Is there a cost involved?
There is no cost to you for requesting an independent review. Your health plan is required to pay the IRO's fees.
How long does the independent review process take?
The insurer must send all relevant medical records and other documentation used in making its decision and all of the documentation you sent to support your request to the IRO within 5 business days. The IRO then has 5 business days to review the information and to request any additional information it may need from the insurer or from you. After it receives the information it needs, the IRO has no more than 30 business days to make its decision.
If the IRO determines this time period could jeopardize your life or health, the insurer must send its documentation within 1 day and the IRO then has 2 business days to request any additional information. The IRO must notify you and the insurer of its decision no later than 72 hours after receiving the review request
How does the
IRO make its decision?
The IRO must consider all of the documentation and other information provided by you and by the insurer, including medical or scientific evidence, the applicable insurance contract and any legal bases. It may reverse an insurer's denial based on an experimental treatment determination if it determines the treatment has been approved by the FDA, when required, and also medically and scientifically accepted evidence clearly demonstrates the treatment is proven safe and can be expected to produce greater benefits than the standard treatment without posing a greater adverse risk.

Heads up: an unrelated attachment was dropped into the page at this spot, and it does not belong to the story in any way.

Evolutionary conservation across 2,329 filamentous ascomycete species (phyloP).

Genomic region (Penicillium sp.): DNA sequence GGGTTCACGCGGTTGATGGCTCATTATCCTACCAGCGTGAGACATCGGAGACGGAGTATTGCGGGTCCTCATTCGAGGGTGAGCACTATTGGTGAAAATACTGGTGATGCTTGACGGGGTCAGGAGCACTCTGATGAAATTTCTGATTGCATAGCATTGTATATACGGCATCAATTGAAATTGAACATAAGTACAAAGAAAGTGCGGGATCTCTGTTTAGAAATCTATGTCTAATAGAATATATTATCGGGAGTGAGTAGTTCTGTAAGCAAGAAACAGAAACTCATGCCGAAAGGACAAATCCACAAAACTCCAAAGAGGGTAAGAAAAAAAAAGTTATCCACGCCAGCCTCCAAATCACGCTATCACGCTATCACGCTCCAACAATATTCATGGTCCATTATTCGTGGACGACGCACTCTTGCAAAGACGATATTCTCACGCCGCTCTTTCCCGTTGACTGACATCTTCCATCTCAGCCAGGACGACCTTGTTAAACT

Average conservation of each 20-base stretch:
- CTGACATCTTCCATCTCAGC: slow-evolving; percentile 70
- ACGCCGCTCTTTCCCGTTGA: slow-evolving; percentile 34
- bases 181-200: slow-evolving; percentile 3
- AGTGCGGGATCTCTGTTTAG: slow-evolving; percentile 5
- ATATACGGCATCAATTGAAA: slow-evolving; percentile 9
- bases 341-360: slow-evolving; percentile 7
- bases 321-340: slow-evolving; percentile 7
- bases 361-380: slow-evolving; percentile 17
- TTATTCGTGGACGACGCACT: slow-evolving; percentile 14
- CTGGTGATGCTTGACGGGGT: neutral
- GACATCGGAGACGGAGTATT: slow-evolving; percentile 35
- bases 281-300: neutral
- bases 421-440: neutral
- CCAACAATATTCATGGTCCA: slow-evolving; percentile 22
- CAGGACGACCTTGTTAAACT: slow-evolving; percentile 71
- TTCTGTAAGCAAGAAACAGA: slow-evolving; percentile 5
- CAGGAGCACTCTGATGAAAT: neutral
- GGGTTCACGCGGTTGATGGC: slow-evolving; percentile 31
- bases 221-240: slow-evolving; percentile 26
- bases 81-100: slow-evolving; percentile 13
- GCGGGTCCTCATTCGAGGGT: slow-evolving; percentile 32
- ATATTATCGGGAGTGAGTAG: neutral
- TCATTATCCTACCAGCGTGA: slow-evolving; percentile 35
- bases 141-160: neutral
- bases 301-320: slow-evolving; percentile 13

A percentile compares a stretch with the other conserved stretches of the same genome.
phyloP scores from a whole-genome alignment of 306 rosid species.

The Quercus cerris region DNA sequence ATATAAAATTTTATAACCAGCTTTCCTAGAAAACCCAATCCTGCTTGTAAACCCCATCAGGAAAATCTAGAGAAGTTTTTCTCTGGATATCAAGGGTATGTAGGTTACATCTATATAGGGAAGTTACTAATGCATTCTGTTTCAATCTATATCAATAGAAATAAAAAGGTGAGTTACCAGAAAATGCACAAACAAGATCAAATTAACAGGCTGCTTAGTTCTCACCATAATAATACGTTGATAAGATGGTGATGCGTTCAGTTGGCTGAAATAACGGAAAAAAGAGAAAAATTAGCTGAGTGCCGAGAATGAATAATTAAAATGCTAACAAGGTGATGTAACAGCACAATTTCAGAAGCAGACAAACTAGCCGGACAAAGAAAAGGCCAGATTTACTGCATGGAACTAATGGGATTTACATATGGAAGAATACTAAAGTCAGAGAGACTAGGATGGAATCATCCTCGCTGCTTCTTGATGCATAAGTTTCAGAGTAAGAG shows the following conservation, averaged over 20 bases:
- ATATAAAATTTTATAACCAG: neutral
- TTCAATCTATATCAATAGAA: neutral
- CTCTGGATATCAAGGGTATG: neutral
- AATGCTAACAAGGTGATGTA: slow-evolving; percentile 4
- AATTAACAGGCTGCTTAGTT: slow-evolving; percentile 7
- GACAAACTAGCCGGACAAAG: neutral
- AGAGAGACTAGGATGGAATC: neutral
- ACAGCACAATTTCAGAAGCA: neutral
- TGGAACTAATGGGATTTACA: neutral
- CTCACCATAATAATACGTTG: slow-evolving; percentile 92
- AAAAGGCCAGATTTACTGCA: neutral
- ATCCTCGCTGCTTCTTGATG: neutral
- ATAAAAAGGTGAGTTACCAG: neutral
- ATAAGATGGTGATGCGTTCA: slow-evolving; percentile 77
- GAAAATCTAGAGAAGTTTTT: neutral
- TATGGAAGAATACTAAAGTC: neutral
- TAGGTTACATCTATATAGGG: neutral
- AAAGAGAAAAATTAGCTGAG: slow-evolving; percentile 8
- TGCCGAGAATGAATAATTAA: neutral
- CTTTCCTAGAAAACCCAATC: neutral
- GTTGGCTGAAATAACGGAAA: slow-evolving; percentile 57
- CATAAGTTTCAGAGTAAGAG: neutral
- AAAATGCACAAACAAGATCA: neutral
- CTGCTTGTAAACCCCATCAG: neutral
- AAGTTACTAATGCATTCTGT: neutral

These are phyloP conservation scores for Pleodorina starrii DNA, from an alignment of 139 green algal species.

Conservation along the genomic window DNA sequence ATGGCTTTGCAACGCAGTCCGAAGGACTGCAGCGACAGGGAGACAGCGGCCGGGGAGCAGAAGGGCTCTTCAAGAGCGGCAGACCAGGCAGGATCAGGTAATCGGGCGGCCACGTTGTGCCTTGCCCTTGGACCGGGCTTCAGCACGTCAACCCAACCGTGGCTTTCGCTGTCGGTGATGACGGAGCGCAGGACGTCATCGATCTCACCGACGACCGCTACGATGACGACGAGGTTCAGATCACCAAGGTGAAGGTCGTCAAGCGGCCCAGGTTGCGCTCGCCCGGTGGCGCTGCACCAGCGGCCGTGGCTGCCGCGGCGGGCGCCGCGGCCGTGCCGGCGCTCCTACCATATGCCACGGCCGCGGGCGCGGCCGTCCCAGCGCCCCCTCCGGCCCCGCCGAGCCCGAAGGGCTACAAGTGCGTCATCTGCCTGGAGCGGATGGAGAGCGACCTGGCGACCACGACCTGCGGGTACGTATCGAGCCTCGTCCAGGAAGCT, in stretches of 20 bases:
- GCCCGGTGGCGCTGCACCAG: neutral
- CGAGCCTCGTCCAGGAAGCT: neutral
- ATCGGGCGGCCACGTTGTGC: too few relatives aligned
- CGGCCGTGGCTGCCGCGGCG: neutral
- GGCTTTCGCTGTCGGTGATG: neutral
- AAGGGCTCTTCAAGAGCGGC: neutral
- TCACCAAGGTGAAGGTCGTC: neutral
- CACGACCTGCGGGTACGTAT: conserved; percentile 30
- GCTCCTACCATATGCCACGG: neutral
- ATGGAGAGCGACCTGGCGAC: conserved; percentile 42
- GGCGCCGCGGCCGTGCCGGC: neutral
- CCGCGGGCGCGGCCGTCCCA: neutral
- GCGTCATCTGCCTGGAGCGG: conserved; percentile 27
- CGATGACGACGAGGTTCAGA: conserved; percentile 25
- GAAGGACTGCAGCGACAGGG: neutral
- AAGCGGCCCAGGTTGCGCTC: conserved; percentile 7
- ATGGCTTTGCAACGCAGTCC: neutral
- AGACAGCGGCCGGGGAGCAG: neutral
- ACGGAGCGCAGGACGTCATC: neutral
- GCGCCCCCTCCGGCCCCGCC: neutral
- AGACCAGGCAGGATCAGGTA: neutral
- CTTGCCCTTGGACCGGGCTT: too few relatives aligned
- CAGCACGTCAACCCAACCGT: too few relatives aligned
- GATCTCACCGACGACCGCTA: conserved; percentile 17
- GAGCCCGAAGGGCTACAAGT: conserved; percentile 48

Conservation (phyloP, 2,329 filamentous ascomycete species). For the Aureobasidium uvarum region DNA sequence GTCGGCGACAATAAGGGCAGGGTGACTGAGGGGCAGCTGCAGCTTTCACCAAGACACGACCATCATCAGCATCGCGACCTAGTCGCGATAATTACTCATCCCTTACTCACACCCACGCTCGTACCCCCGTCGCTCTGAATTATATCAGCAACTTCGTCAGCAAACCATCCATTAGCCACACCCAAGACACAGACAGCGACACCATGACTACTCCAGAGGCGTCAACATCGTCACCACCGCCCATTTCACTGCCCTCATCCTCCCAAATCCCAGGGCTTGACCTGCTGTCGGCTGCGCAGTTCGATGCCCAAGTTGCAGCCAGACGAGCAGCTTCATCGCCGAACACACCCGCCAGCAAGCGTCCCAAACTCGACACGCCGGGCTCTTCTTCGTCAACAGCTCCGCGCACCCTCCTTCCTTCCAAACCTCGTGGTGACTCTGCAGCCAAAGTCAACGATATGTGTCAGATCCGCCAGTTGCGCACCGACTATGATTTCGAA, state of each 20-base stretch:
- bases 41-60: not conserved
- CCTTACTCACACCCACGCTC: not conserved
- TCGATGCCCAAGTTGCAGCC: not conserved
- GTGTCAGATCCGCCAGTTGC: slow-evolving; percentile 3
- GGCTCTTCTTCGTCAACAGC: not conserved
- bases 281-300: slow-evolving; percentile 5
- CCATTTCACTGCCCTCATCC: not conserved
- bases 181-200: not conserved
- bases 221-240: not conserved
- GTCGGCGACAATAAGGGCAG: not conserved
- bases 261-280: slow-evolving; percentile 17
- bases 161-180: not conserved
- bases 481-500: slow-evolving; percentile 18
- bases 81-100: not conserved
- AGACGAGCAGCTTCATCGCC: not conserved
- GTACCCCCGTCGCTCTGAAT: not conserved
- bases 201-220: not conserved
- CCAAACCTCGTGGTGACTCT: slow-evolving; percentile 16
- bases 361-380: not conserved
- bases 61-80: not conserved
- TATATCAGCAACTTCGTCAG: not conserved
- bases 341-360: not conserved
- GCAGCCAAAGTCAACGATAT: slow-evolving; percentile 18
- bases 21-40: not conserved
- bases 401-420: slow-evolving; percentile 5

Does my health plan have to abide by the decision?
Yes, the decision of the IRO is binding.
What if I have more questions?
Your insurer's customer service department should be able to answer any questions you may have regarding the independent review process.
Additional information on the federal external review process may be found from the U.S. Department of Health and Human Services at The Center for Consumer Information & Insurance Oversight's Web site:
For more information on the entire appeals process, see the Consumer's Guide to Health Insurance Grievances and Complaints publication available on OCI's Web site.
If you have a specific complaint about your insurance, you should first attempt to resolve your concerns with your insurance agent or with the company involved in your dispute. If you do not get satisfactory answers from the agent or company, contact OCI. A complaint form is available on OCI's Web site at
OCI’s Web Site
(608) 266-0103 (In Madison)
Office of the Commissioner of Insurance
P.O. Box 7873
Madison, WI 53707-7873
Please indicate your name and phone number.
Deaf, hearing, or speech impaired callers may reach OCI through WI TRS.
Independent Review Organizations Certified to Perform Independent Reviews in Wisconsin
Further questions regarding IROs may be directed to: